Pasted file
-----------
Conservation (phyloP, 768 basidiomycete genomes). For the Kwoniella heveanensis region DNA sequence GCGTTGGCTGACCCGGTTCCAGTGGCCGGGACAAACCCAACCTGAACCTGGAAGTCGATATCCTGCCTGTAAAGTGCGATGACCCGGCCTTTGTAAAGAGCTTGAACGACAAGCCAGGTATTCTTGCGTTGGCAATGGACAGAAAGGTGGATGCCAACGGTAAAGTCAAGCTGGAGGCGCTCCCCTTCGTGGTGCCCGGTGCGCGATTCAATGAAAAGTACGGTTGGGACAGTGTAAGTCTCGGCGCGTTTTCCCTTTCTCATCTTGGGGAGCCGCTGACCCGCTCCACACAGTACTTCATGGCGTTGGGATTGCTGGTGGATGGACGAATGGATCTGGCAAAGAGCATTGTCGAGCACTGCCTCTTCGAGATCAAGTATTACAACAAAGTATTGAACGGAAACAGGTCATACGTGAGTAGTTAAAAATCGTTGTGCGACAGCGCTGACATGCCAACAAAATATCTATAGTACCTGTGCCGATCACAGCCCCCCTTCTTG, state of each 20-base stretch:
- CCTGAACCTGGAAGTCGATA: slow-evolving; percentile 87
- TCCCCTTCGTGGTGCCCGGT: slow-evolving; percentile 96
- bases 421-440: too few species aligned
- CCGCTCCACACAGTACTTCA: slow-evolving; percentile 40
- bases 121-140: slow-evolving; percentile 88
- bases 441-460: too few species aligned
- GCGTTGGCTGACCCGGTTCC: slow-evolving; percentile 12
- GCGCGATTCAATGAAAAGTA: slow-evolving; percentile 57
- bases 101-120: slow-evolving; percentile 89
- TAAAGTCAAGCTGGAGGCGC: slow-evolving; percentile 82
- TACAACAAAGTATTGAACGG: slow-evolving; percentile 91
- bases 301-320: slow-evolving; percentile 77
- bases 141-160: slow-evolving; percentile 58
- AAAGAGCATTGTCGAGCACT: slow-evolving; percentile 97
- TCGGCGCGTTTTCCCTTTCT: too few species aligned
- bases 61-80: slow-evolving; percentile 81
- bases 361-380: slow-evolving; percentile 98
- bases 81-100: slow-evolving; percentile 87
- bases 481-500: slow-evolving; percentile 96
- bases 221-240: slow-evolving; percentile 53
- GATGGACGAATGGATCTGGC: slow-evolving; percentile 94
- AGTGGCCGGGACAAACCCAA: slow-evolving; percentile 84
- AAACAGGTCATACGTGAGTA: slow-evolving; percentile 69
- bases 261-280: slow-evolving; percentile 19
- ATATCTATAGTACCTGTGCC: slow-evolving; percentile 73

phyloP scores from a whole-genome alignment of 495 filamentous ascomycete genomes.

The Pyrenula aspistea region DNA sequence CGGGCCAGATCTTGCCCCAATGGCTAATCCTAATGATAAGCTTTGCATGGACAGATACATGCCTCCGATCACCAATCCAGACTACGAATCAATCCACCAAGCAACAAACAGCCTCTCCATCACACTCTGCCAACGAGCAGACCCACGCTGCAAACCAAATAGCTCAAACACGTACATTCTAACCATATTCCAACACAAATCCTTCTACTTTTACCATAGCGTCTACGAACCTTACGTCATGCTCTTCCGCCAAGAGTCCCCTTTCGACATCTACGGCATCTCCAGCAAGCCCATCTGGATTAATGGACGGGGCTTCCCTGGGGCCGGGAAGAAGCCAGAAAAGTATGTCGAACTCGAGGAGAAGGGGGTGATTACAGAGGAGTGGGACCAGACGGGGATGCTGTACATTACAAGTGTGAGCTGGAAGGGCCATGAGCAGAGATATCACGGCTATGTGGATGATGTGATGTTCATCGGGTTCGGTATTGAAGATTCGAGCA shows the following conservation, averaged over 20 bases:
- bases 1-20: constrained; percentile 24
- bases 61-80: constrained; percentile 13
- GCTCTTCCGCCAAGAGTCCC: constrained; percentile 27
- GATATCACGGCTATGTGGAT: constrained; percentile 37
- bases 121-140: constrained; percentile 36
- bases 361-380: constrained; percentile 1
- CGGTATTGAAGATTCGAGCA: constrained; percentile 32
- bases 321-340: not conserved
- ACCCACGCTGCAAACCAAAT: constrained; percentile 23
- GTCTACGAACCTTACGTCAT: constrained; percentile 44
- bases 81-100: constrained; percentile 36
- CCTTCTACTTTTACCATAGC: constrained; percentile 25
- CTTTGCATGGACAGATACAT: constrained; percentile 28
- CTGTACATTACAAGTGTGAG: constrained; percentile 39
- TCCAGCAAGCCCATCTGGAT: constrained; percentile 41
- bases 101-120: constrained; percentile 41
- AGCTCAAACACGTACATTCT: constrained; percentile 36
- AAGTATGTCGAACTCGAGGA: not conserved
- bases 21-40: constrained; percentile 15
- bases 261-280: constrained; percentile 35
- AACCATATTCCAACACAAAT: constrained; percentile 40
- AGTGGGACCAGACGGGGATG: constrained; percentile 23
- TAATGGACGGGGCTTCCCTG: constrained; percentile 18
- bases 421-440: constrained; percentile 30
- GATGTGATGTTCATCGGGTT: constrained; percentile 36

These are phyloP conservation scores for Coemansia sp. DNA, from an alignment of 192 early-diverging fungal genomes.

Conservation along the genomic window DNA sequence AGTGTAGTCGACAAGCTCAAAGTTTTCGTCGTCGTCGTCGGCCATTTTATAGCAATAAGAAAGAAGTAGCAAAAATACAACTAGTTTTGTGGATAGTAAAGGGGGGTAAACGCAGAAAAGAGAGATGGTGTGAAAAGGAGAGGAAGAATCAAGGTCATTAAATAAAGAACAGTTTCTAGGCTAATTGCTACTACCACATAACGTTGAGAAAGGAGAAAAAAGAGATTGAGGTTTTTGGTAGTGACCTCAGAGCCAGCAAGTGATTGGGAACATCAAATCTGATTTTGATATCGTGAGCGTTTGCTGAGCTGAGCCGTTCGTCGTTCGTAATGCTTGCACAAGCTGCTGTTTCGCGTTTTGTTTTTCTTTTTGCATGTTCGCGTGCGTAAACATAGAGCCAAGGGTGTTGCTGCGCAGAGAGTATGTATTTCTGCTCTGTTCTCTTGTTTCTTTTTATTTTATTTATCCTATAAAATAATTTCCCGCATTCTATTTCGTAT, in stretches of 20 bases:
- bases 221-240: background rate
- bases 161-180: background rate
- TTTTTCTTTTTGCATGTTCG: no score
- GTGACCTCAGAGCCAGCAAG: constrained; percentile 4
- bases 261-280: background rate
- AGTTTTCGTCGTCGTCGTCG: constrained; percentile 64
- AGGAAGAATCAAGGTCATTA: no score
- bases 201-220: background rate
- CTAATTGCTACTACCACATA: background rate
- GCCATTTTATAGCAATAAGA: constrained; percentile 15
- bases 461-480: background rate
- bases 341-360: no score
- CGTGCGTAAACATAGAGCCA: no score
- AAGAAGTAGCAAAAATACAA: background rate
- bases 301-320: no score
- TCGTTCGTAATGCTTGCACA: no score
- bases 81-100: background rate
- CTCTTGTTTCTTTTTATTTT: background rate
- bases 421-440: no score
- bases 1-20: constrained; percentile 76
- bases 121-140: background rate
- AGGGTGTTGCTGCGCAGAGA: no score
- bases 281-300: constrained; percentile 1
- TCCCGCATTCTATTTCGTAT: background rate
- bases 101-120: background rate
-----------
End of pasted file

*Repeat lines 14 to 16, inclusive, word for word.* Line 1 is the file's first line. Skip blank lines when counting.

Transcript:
- bases 141-160: slow-evolving; percentile 58
- AAAGAGCATTGTCGAGCACT: slow-evolving; percentile 97
- TCGGCGCGTTTTCCCTTTCT: too few species aligned